GENEVA — The Soviet Union on Thursday offered new concessions on a proposed treaty banning chemical weapons, and Western diplomats said it was the closest Moscow has ever come to admitting it possesses them.
The United States has long called on the Soviet Union to own up to possessing the world's largest stock of chemical weapons, but Moscow has never explicitly done so.
A treaty banning production and stockpiling of such weapons is being negotiated at a 40-nation disarmament conference in Geneva.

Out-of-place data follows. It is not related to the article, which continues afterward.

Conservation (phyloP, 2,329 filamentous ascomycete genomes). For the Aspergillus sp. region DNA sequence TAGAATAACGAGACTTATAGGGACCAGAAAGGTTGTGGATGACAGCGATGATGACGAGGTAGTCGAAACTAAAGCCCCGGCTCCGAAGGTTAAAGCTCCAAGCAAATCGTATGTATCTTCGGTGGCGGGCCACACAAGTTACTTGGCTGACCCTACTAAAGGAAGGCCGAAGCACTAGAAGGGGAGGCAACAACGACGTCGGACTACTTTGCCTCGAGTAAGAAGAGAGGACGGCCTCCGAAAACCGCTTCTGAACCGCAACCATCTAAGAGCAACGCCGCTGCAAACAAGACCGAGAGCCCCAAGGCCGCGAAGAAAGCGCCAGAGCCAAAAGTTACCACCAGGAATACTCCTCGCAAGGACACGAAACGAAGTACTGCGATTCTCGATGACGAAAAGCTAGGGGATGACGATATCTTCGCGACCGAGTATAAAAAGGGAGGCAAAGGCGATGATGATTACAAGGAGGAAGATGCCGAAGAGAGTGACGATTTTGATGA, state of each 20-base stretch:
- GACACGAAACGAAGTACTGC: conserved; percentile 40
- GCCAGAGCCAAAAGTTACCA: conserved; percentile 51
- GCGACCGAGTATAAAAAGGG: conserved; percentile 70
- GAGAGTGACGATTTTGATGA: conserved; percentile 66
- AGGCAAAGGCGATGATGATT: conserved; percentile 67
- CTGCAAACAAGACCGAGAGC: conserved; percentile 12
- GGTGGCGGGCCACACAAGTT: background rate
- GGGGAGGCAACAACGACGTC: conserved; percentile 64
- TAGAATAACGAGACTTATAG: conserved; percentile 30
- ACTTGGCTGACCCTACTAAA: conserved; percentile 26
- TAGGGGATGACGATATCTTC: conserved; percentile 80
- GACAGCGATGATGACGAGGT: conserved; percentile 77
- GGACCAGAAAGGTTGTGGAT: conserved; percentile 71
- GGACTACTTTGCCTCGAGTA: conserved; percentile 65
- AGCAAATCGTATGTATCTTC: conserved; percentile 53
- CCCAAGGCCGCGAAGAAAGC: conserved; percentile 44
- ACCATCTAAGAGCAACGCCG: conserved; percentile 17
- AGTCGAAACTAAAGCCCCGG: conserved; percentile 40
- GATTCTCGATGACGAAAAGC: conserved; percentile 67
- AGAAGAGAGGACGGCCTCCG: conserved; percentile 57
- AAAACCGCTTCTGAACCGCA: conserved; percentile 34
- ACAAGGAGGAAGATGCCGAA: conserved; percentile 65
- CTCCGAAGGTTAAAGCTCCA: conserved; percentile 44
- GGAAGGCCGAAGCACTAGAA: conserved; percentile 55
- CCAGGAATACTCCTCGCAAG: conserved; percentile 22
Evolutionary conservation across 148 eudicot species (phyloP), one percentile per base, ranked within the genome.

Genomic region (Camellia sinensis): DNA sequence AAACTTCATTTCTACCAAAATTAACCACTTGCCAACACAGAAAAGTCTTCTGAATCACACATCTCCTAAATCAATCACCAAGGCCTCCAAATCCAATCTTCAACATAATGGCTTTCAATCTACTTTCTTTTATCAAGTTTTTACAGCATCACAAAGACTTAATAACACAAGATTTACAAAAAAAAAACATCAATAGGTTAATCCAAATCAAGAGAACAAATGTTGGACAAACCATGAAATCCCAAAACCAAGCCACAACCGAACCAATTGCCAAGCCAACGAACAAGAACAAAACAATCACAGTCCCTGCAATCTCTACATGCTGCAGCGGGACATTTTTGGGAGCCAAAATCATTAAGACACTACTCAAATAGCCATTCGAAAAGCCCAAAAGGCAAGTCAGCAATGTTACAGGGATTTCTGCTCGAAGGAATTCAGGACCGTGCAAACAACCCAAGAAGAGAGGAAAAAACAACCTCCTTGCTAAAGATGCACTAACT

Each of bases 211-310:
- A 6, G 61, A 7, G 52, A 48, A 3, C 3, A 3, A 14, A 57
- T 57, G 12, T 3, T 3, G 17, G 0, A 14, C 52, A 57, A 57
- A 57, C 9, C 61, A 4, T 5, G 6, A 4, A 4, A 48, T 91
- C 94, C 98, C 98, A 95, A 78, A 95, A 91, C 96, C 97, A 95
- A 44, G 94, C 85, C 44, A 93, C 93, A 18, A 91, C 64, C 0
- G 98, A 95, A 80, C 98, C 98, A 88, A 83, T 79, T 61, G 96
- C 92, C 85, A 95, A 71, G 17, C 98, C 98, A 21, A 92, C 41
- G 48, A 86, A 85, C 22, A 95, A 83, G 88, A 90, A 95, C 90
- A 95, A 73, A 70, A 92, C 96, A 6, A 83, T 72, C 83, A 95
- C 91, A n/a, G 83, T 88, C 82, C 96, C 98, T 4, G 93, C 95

On Thursday, chief Soviet representative Yuri K. Nazarkin told the conference that if a convention were concluded, "chemical weapons and the production base for their manufacture are to be destroyed by all states possessing such weapons, including both the Soviet Union and the United States."
Nazarkin said that to meet U.S. objections, the Soviet Union has now agreed that destruction of chemical weapons should begin one year after a treaty enters into force, instead of six months as it had proposed previously.
U.S. negotiator Thomas Barthelemy hailed the speech as "the beginning of a process of candor. We welcome that."